Materials and Methods

Literature review

Published primary research articles that examined NIS protein levels in human breast tumor samples were included in the survey. Six articles examined NIS protein in breast cancer by immunohistochemistry [10-15] of which one performed Western blot analysis [12]. Publications based solely on cell lines, animal models or review articles were excluded from the study.

Tissue microarrays

Nine tissue microarrays composed of 210 breast cancers were examined. Three cores of 1 mm in diameter corresponding to different regions of each tumor were included in the array. Of the 210 cases, 192 were evaluable for this study.

NIS antibodies

Affinity purified #331 and #442 as well as non-purified #836 polyclonal human NIS antibodies were custom-generated against the myelin basic protein (MBP)-human NIS fusion protein (amino acids 468-643 of human NIS) (Sigma Genesys, The Woodlands, TX). FP-13 monoclonal human NIS antibody was raised against the same antigen [16]. VJ1 NIS monoclonal mouse antibody recognizing the extracellular loop of human NIS was kindly provided by Dr. Sabine Costagliola, Institute of Interdisciplinary Research, Free University of Brussels, Brussels, Belgium [17]. The PA716 polyclonal rat NIS antibody raised against the rat NIS peptide (amino acids 603-618) was kindly provided by Dr. Bernard Rousset, Institut National de la Santé et de la Recherche Mèdicale, Lyon, France [18].

Immunohistochemical staining

Paraffin-embedded tissue sections or tissue microarrays of 4 μm thickness were heated in a 60°C oven for 1 hour, cooled to room temperature, deparaffinized with xylene and rehydrated with graded ethanol solutions. Endogenous peroxidase was blocked by incubating tissues with 3% hydrogen peroxide in water for 5 minutes. Antigen retrieval was then performed using steaming Target Retrieval Solution (Dako Cytomation, Denmark) with a pH of 6.1 for 30 minutes. The following immunostaining procedures were performed by the Dako Autostainer (Dako Cytomation, Denmark). Briefly, tissues were incubated with either #442 (1:25), #836 (1:300) or VJ1 (1:10) primary human NIS antibodies for one hour. Tissues were then rinsed in Tris-Buffered Saline Tween-20 (TBST) buffer (10 mM Tris-HCl pH 8.0, 150 mM NaCl and 0.05% Tween-20) and blocked for endogenous biotin using the Biotin Blocking System (Dako Cytomation, Denmark). A Labeled Streptavidin-Biotin (LSAB) Complex Detection System (Dako Cytomation, Denmark) was used for signal amplification per the manufacturer’s protocol. Tissues were washed and incubated with diaminobenzidene (DAB) chromagen (Dako Cytomation, Denmark) for 5 minutes for visualization. Tissues were rinsed in distilled water, counterstained with hematoxylin, rinsed, immersed in 1% NH3OH solution, rinsed, dehydrated through graded ethanol solutions and dipped in xylene. Slides were mounted with Micromount solution (Surgipath Medical Industries, Richmond, IL).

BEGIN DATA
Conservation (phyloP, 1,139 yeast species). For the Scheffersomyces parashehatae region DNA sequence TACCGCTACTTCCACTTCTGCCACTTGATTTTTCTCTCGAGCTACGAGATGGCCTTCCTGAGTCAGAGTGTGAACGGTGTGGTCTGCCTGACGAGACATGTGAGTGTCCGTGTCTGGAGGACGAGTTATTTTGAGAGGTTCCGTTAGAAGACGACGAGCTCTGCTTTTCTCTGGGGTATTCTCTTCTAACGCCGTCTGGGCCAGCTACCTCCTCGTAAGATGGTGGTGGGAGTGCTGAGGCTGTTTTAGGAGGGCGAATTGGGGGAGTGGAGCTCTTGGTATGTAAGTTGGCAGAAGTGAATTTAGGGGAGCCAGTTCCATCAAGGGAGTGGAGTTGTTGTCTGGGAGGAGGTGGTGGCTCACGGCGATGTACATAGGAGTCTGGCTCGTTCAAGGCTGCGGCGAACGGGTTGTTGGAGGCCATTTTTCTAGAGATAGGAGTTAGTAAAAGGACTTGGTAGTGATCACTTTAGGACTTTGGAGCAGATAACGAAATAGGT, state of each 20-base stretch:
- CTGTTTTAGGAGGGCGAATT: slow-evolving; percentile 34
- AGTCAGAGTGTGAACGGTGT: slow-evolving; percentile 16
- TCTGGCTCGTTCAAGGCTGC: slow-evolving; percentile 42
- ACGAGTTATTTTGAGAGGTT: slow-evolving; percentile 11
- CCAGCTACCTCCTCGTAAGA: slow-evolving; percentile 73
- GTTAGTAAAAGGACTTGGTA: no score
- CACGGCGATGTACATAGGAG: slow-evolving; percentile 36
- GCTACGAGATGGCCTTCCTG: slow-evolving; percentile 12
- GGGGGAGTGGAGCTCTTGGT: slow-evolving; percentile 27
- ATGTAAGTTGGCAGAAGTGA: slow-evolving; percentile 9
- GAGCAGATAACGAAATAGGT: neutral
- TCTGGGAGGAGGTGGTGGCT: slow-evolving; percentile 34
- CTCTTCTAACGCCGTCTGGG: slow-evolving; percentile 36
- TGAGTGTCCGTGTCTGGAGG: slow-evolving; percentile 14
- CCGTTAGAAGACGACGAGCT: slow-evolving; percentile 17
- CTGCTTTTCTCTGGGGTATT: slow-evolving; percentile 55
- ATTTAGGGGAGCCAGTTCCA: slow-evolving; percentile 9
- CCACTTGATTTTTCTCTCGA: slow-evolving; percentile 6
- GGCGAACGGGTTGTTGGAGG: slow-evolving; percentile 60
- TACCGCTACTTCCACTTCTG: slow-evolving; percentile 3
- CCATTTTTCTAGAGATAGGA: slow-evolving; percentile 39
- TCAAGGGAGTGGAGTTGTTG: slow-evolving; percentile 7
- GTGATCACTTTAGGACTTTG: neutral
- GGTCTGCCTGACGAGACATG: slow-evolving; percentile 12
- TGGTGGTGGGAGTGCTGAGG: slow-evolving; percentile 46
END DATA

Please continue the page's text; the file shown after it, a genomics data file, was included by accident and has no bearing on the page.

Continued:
Interpretation of immunohistochemical staining

The level of cell surface NIS in each case was scored on a scale of 0, 1+, 2+, 3+, using criteria analogous to the evaluation of Her-2/neu staining. Absent staining was scored as 0; weak cell surface staining was scored as 1+; weak to moderate cell surface staining was scored as 2+; and strong cell surface NIS staining was scored as 3+. Cytoplasmic staining was also scored on a scale of 0, 1+, 2+ and 3+. Cases with scores of 2+ and 3+ were considered positive for intracellular staining.

Cell culture

MCF-10A breast epithelial cells were cultured in a 1:1 solution of DMEM and Ham’s F-12 media (Gibco), 10% horse serum, 1% penicillin/streptomycin and 1% hormone mixture (20 ng/mL EGF, 10ug/mL bovine insulin, 0.2 mM sodium bicarbonate and 0.5 ug/mL hydrocortisone). MCF-7 breast cancer cells were cultured in a 1:1 solution of DMEM and Ham’s F12 medium, 10% FBS and 1% penicillin/streptomycin. MB-231 and SK-Br-3 breast cancer cell lines were each cultured in RPMI media with 10% FBS and 1% penicillin/streptomycin. FRTL-5 immortalized rat thyroid cells were cultured in Coon’s modified F-12 media with 5% calf serum, 2 mM glutamine, 1% penicillin/streptomycin, 10 mM NaHCO3, and 6H hormone mixture (1 mU/mL bovine TSH, 10 ug/mL bovine insulin, 10 nM hydrocortisone, 10 ng/mL somatostatin, 5 μg/mL transferrin and 2 ng/mL L-glycyl-histidyl-lysine). All cells were maintained in a 37°C incubator with 5% CO2.

Western blot analysis and deglycosylation